The market ate up CNET Networks'
I was able to catch up with CEO Neil Ashe yesterday afternoon. He took the helm at CNET three months ago, after former CEO Shelby Bonnie stepped down in the aftermath of the company's unfortunate stock options backdating scandal.
The diversified media empire -- and it really is so much more than the "online tech publisher" tag that so many journalists use to describe CNET -- is doing pretty well these days. It is drawing 136 million unique visitors a month, a 17% advance over the past year. The company is earning more on every page that it is serving up, except for its Webshots.com photo-sharing site, where it is losing traffic.
Cynics figured that the level playing field of tech bloggers or the launch of Yahoo!
Its Crave blog on CNET launched just three months ago, but drew 800,000 unique users last month. The site was drawing 350,000 daily page views during the Consumer Electronics Show, dovetailing nicely into the company's ZDNet stronghold. ZDNet has been blogging away since 2004, attracting two million technology decision-makers a month.
As for Yahoo! Tech, CNET Reviews has seen its traffic climb 30% over the past year, greater than CNET as a whole. "You can't serve passionate users part-time," Ashe notes.
CNET is currently the 12th-largest Internet network in the world. Now it's just looking for a little R-E-S-P-E-C-T.
The potential upside
To me, the beauty of CNET -- and the reason why I have recommended the stock twice to Rule Breakers subscribers over the past two years -- is that CNET looks good, yet we still haven't seen everything that it's got.
Its Search.com search engine and its MySimon.com comparison shopping site appear to be stuck in a time capsule, oblivious to the success of their larger peers. The domain-rich company has barely scratched the surface of some of its valuable virtual real estate. Chat.com will simply direct you to chat software available on the company's Download.com site. CNET also owns domains like Kids.com and Community.com, which are little more than landing pages loaded with paid-search links.
The company outsources the selling of those contextual links, whcih comes as a relief to me. Minutes before our interview, I clicked on "Childrens Toys" at Kids.com and was surprised to see an ad by adult novelty store Adam & Eve promoting a "Sex Toy Super Sale."
Ashe checks it on his end, and assures me that it will be gone within the hour. It is. Yet even then, Ashe uses that as a point to stress why the company's bias is to sell its own ads. CNET is pretty good at that. This past quarter found all but four of its 100 largest advertisers renewing their site campaigns. The company has a working relationship with Google
In to win
CNET has made recent divestitures -- in areas like print magazines, live event conferences, and overseas properties -- that haven't panned out. But that doesn't mean the company is going to quit on all of its struggling properties. Webshots has been dragging down overall page views, and sites like Download.com and MP3.com seem to rely on chunky bandwidth that isn't as cost-effective to monetize as its text-driven bulwarks -- but Ashe isn't giving up.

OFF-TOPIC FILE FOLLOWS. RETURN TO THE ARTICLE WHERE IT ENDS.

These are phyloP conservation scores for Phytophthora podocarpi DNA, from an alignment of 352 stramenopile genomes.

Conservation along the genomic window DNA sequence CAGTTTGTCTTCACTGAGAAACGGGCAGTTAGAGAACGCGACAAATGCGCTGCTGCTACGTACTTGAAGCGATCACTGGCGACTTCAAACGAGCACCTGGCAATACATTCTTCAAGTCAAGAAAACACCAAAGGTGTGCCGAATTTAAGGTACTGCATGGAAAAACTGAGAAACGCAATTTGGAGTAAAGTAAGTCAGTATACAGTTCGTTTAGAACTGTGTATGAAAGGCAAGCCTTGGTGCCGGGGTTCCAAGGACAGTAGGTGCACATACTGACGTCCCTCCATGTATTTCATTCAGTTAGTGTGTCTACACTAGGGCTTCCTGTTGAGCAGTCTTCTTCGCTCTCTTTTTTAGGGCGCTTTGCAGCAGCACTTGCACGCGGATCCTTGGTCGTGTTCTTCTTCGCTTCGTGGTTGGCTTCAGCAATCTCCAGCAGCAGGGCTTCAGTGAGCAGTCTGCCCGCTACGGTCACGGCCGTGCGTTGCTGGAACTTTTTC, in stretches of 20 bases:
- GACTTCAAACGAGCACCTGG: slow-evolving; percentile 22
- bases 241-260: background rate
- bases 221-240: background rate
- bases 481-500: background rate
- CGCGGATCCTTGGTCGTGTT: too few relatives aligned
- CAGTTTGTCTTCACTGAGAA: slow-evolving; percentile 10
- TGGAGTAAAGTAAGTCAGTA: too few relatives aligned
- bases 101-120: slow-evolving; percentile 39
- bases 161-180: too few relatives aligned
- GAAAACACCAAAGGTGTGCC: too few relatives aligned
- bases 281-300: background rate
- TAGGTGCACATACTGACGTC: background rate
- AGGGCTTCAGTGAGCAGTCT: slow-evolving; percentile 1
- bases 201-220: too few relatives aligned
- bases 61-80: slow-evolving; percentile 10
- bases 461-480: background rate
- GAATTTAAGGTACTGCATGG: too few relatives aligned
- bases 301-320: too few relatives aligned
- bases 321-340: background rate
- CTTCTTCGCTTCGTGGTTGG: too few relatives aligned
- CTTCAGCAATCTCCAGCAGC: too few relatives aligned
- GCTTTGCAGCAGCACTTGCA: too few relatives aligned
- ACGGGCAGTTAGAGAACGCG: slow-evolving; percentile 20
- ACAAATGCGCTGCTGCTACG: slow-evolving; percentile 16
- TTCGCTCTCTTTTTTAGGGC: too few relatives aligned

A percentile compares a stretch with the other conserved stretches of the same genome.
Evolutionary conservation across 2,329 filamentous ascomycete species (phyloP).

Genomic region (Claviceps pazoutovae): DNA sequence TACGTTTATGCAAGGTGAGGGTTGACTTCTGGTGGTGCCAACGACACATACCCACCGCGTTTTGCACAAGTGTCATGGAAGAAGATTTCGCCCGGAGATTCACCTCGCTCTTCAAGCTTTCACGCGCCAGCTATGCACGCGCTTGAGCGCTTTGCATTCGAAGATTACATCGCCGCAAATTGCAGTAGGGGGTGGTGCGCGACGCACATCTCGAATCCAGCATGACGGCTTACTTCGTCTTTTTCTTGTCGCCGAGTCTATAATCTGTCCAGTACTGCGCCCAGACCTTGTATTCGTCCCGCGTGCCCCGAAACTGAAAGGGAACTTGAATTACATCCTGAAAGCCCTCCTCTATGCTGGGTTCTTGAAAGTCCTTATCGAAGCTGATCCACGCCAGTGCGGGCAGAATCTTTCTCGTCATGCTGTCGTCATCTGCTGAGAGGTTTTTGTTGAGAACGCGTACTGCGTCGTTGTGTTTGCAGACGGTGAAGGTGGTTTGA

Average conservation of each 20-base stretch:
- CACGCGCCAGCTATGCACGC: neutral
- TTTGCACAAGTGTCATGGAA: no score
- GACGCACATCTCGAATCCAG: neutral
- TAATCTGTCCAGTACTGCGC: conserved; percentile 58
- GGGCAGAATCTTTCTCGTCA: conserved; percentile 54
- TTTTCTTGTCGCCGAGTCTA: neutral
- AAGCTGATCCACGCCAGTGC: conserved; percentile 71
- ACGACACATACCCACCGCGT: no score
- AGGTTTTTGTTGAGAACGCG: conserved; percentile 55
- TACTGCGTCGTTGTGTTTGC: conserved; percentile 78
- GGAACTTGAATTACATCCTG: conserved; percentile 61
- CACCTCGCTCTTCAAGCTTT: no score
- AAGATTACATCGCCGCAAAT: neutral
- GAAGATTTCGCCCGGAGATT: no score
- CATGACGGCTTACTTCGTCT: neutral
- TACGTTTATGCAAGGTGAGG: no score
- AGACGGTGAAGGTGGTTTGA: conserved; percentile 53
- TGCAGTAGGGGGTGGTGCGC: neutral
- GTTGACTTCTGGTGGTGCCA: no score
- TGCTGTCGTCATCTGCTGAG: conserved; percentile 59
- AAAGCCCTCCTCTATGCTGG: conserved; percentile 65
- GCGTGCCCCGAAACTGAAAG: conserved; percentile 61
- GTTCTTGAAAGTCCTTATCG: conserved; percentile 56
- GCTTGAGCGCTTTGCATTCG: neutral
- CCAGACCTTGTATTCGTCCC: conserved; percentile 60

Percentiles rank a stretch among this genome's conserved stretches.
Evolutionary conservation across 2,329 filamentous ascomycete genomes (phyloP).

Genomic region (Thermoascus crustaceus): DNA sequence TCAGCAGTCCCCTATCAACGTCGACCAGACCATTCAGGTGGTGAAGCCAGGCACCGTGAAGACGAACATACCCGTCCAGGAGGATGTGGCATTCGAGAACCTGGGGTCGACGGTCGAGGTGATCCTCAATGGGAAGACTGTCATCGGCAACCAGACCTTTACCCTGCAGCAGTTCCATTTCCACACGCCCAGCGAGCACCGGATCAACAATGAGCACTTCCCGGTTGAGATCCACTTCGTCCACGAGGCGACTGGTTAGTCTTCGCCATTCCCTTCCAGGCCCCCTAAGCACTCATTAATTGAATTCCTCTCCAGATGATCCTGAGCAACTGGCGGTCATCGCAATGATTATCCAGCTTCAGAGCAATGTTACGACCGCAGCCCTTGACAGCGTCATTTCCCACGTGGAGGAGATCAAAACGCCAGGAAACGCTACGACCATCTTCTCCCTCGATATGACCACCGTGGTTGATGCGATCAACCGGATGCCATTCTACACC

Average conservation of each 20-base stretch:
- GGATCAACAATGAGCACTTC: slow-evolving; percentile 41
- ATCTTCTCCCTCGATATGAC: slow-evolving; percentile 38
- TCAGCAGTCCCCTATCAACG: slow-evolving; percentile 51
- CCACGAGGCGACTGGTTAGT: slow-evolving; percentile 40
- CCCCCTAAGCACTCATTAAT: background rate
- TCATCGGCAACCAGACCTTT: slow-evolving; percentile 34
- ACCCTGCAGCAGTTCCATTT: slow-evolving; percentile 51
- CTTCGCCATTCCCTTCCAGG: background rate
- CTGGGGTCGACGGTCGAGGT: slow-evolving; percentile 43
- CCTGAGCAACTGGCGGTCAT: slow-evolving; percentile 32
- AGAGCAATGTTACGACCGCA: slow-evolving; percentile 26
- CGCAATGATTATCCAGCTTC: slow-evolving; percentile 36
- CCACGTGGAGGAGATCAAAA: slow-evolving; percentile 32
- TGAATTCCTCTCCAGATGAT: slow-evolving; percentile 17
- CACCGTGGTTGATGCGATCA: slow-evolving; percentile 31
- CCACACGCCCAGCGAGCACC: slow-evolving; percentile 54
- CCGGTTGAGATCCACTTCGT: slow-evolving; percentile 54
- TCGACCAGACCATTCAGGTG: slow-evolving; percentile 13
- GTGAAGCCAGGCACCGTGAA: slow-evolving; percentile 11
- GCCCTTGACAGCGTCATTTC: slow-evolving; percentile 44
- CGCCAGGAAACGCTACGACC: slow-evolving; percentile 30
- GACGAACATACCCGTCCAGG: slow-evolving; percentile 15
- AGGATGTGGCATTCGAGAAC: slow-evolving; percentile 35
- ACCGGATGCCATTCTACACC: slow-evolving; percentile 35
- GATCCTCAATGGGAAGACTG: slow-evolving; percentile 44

"We can't shrink our way to greatness," he says.
It doesn't seem as if CNET is looking to cash out as a whole, either. Ashe may have cut his teeth at Smith Barney's Mergers & Acquisitions group in the early 1990s, but his hire isn't an exit strategy. If anything, Ashe has been using his earlier experience to assemble and acquire the pieces that make up the growing CNET puzzle. He's been working on that since he joined the company in 2002.
CNET's expanding empire has taken it far from its tech-heavy roots. The company recently launched Filmspot, a site for movie buffs that incorporates the features of its TV.com and Metacritic properties in its own celluloid-specific platform.
Ashe sees games, television, music, and film as the four legs of the entertainment stool. He can now flip that stool over and grab a seat as the marketer-magnet youth audience redefines CNET's potential.
"A different kind of media company," is CNET's tagline. The editorial-driven nature of CNET sets it apart from content aggregators like Google, Microsoft
Other media giants, like News Corp.
In short, CNET's got community. It's got Community.com. Just wait until the community-building process bears fruit.
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Longtime Fool contributor Rick Munarriz is a fan of CNET and of Chow.com's Chowhound community. He does not own shares in any of the companies in this story. He is also part of the Rule Breakers newsletter research team, seeking out tomorrow's ultimate growth stocks a day early. The Fool has a disclosure policy.